Carmen Maldonado, C’91, GED’92
Patricia as the founding President of the Association of Latino Alumni (ALA) and Carmen as the current President of that organization you have together changed the landscape of Latino alumni participation at Penn. Your dedication to the ALA Scholarship, one of ALA’s most significant initiatives, has greatly contributed to its success. The Scholarship has far exceeded its original goals, inspiring the participation of 150 individual donors and ten matching corporations and foundations. As a result, you have already supported three young scholars, and will fund two outstanding Latino students this year, Rocio Polanco, C’06 and Natalie Vargas, ENG ‘06. In accordance with your larger vision, you have worked tirelessly and successfully to involve Latino alumni in Penn activities, co-sponsoring a program on Latinos in Philanthropy, events with La Casa Latina, and social and programmatic gatherings on campus and throughout the country.
In addition to your joint leadership of ALA, you are individually engaged in several other alumni leadership pursuits. Patricia, you have served on the Penn Alumni Council of Representatives and the Penn Alumni Board of Directors, the Secondary School Committee, and the James Brister Society, through which you were key in planning an affirmative action symposium, “Achieving Equal Opportunity and Diversity in Higher Education.” Carmen, you serve as our ALA liaison on the Penn Alumni Council of Representatives and the Penn Alumni Board of Directors, as Co-Chair of the Penn Alumni Diversity Alliance, and as a member of the Trustees’ Council of Penn Women.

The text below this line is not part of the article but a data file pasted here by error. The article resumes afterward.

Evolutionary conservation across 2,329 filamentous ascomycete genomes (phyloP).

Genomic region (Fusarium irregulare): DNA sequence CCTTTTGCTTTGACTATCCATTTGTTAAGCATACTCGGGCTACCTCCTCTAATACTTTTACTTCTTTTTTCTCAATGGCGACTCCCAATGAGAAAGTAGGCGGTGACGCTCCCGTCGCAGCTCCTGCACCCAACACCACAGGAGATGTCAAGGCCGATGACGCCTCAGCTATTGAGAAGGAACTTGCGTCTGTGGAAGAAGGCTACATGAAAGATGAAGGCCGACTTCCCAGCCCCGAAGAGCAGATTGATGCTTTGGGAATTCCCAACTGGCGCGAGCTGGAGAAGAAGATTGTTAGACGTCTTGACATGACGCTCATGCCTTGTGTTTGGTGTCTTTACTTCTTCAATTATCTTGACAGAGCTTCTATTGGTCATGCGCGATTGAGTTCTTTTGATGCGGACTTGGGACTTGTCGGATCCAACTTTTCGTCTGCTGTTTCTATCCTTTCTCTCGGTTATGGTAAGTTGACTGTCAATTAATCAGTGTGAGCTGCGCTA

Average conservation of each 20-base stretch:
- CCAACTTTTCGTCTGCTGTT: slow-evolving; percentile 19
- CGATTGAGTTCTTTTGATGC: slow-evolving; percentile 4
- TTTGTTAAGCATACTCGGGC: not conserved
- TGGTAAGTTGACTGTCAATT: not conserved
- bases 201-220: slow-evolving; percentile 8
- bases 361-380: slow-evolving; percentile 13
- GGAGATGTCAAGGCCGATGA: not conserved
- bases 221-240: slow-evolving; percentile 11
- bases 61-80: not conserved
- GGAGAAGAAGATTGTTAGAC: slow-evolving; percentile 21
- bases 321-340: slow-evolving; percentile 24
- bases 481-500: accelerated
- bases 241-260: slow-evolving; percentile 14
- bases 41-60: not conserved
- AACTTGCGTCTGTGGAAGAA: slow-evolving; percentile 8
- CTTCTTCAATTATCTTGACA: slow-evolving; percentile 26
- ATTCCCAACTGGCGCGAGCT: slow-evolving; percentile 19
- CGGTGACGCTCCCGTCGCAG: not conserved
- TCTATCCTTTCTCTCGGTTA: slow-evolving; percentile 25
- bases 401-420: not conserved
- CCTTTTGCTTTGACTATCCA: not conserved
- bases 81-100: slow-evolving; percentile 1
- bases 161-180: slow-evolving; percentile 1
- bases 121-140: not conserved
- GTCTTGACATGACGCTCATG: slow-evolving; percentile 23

In gratitude for your dramatic demonstration of the power of two transforming the Penn community and the communities within that community, we proudly present you both with the 2005 Young Alumni Award.
Marc F. McMorris, C’90, WG‘94
As an enthusiastic and energetic Penn undergraduate, you played varsity lacrosse all four years, joined the Sigma Chi fraternity, and were inducted into the Friars Senior Society. As an equally engaged alumnus, you are already proving to be among our most dedicated and effective alumni leaders.
An ex officio member of the Trustee Development Committee by virtue of your current position as Chair of The Penn Fund, you lead the critically important effort to help fund priority areas of undergraduate education such as financial aid. Selected for the School of Arts and Sciences New York Dean’s Council, you help strengthen the School’s visibility and fundraising capabilities in the New York metropolitan area. Additionally, you bring your strengths to the Penn Alumni Board of Directors, the Penn Alumni Council of Representatives, and the Class of 1991 Gift Committee. A devoted member of the James Brister Society, you hosted last year’s reception for newly-admitted students at The Penn Club of New York. On the occasion of your 10th Reunion, you established an endowed scholarship at Penn in honor of your mother, Joan McMorris.